Simply put: Most people are 5’s, but they want to date 8’s.

This is why it’s so hard for a Matchmaker to set anyone up.

Because most people don’t think they’re 5’s. Or 3’s. In other words, most people are delusional.

(Sorry to be so crude as to rank people with numbers, but it’s shorthand to describe someone’s physicality and most people can grasp the concept, so…)

In the big bell curve of life, for every 10, there’s a 1; for every 9, there’s a 2; and so on. Most of us are going to fall somewhere in the middle of the bell curve – 4, 5, 6. Most of us are average.

Then why can’t we come to terms with it? Not everyone is of equal attractiveness. Not everyone makes the same living. Not everyone has the same sense of humor. Not everyone is equally personable or kind. Yet we certainly wouldn’t admit that we were below average on any of these things. We’re all Mother Teresa, we all look great for our age, we all love to laugh. Just go on a dating site. You’ll see.

My fiancé quotes an old Friends episode where Joey says that people are allowed to date within 2 slots of themselves. Thus, if you’re a 7, you can date a 6 or an 8. Any more than that, somebody’s slumming.

When I work with clients online, pretty much all of them put the most attractive people on their favorites list. It’s hard to blame them. Why write to “the 4” when you can write to “the 9”? Yet even dozens of rejections later, many still refuse to grasp the fact that they’re overreaching. They feel they deserve a 9.

“I can’t help what I’m attracted to,” they say.

“I can get people like this in real life,” they say.

“I’m not dating anyone short/old//heavy,” they say.

Doesn’t matter if they’re short, old, or heavy. They want what they want.

Dan needs to come to terms with the idea that beautiful women have the option of going out with men who are younger, cuter, thinner, taller, funnier, and more confident than he is. And while it’s no crime to be attracted to a Maxim model, it’s not a very realistic goal for him – or for the majority of American men.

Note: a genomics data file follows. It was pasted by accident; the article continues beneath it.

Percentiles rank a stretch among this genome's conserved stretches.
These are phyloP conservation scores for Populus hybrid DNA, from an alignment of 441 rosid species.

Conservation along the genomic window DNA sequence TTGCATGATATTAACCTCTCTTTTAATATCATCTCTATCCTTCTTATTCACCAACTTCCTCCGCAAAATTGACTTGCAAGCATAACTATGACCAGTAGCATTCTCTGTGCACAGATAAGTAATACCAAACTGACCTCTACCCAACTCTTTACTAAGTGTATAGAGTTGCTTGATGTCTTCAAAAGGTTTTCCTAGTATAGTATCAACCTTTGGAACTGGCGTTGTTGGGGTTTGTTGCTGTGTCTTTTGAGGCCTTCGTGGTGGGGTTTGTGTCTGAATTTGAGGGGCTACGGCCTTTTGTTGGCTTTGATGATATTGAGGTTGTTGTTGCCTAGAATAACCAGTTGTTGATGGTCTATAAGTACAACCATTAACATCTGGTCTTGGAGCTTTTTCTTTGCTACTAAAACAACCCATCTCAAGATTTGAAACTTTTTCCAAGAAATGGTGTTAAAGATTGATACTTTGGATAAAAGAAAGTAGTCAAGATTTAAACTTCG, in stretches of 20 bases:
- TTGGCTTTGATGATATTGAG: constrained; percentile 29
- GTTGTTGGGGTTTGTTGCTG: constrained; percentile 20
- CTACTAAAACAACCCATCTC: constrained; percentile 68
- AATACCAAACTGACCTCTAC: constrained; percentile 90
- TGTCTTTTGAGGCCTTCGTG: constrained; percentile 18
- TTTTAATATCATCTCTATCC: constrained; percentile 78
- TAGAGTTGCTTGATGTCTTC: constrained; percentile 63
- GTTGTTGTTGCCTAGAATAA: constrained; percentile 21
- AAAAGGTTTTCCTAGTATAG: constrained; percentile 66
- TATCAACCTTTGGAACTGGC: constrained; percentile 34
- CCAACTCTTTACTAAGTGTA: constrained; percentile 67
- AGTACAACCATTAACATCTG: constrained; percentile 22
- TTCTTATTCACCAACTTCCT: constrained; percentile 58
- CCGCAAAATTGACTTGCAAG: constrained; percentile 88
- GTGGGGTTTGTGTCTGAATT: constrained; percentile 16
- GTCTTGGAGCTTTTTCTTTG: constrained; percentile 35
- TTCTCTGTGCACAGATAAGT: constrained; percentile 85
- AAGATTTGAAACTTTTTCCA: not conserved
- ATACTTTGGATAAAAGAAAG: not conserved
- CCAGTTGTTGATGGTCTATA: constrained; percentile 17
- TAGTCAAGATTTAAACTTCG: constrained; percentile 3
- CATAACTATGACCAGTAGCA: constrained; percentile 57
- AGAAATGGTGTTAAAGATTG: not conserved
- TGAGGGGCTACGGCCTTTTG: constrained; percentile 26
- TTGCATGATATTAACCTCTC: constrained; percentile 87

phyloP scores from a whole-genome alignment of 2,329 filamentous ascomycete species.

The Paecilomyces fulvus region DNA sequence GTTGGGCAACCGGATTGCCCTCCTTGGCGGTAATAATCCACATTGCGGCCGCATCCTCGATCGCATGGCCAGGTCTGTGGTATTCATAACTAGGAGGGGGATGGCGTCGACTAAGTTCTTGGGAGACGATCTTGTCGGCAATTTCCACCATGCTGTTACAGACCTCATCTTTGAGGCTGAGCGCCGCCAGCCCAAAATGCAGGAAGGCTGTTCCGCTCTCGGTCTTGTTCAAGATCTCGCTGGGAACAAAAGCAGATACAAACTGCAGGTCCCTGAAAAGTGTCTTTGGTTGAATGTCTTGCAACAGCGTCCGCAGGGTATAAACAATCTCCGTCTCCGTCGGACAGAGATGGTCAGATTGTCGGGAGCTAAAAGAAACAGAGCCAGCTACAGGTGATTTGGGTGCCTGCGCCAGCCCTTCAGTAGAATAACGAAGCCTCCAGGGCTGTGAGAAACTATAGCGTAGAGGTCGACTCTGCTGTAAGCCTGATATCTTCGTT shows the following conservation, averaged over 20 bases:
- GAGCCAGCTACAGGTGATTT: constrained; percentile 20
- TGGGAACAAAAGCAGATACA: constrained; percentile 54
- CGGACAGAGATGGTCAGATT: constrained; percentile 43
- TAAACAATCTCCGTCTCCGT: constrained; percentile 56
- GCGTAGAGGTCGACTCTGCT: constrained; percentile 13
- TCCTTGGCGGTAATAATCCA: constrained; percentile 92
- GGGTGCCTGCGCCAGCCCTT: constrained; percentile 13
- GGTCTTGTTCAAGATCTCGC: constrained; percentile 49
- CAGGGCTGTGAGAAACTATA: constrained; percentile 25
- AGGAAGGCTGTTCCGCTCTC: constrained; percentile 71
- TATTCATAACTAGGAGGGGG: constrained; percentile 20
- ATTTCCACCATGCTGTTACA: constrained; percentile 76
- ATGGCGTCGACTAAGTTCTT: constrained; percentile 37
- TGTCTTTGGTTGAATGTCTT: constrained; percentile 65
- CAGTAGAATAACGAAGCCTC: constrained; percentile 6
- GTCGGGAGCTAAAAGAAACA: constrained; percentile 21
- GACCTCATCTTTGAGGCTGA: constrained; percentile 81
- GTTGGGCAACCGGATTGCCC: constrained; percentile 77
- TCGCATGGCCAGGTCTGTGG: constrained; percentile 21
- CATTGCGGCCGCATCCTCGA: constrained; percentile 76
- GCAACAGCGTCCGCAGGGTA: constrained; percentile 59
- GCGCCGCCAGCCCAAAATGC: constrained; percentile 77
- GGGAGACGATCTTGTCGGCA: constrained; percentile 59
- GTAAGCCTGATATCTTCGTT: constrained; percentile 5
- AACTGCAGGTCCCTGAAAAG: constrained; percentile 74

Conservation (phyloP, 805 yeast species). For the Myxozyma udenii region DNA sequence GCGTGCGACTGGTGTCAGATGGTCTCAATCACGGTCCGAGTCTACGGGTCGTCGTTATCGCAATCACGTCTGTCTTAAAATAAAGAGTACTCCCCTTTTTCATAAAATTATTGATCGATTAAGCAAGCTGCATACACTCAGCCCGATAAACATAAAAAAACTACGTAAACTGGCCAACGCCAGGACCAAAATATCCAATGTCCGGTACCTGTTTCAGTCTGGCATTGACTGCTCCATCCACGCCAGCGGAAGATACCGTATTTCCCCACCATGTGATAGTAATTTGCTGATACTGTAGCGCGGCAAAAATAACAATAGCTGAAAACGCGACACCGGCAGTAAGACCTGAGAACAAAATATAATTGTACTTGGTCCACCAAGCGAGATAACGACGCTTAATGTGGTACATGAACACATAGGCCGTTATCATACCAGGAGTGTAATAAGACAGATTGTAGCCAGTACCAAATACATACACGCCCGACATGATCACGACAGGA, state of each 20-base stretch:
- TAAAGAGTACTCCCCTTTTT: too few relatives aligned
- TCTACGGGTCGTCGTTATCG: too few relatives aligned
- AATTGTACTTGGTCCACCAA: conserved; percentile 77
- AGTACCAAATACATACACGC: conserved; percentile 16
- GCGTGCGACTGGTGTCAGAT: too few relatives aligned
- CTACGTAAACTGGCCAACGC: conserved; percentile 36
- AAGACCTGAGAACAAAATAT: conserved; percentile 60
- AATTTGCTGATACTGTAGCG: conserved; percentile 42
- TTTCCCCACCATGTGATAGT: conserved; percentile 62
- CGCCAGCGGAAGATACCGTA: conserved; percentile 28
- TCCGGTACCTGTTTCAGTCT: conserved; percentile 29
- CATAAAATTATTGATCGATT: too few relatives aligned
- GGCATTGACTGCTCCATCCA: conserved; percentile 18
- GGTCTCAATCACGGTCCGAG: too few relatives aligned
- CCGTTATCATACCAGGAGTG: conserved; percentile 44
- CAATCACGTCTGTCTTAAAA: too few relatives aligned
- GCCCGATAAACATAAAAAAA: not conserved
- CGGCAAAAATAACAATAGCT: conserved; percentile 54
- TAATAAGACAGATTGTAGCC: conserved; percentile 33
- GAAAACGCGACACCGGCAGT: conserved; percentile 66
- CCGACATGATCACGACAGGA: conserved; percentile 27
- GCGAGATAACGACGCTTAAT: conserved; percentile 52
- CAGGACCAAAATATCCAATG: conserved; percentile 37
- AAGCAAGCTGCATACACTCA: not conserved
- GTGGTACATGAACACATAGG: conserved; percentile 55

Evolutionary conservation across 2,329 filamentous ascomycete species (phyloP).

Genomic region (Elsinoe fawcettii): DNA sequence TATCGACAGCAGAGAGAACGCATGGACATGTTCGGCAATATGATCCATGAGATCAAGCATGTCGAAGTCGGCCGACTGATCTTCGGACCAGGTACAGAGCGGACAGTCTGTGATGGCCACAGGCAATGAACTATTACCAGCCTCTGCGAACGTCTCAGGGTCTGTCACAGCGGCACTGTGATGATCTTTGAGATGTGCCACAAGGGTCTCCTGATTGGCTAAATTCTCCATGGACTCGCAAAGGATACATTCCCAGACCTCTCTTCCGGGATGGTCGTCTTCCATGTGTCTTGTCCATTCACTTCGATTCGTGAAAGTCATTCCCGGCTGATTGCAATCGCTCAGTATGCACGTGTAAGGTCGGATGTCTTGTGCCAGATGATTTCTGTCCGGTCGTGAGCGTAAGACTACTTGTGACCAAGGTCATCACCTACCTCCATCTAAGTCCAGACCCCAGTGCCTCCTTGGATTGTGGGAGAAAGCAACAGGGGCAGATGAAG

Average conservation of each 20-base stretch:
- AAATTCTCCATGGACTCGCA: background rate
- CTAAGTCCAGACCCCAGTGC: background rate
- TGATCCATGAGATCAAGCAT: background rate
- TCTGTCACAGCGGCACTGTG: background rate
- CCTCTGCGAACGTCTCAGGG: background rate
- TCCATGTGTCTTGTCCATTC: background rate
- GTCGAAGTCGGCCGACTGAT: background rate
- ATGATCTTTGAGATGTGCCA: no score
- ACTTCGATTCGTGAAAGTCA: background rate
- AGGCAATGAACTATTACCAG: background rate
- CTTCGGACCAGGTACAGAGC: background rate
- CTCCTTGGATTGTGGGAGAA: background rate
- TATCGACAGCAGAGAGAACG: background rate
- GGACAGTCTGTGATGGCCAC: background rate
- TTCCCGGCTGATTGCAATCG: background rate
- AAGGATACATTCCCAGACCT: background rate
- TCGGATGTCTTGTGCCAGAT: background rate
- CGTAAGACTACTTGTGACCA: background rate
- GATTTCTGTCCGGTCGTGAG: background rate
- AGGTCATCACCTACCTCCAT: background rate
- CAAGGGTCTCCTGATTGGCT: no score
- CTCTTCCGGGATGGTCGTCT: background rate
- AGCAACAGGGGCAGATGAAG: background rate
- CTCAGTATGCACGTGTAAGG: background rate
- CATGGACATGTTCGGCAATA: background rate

My fiancé quotes an old Friends episode where Joey says that people are allowed to date within 2 slots of themselves. Thus, if you’re a 7, you can date a 6 or an 8. Any more than that, somebody’s slumming.

Any hot woman who dated Dan would be slumming. Which is why he needs to get in touch with what he can command on the open market. It really hurts to say this, but apart from a handful of wealthy men who can attract a hot golddigger, there are few folks who can overcome obesity, lack of personality, and social cluelessness.

If you’re a true friend, Jeff, you should tell Dan the truth. That to get a hot woman, he’s got to slim down. That he should hire a dating coach or study some pick up artists. That setting him up with your church’s finest would be a disaster for all parties involved.

Then again, I’m the guy who wrote “Why You’re Still Single: Things Your Friends Would Tell You If You Promised Not to Get Mad”, so take whatever I say with a grain of salt, would ya?

Let us know how it goes.

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Comments:

  1. 31
    Karl R

    vino, compare the following quotes…

    vino:(#27) “jeff should simply tell hal he is on his own”

    Cathouse Teri:(#1) “Do the world a favor and tell Dan you can’t help him. He’s on his own, regarding women.”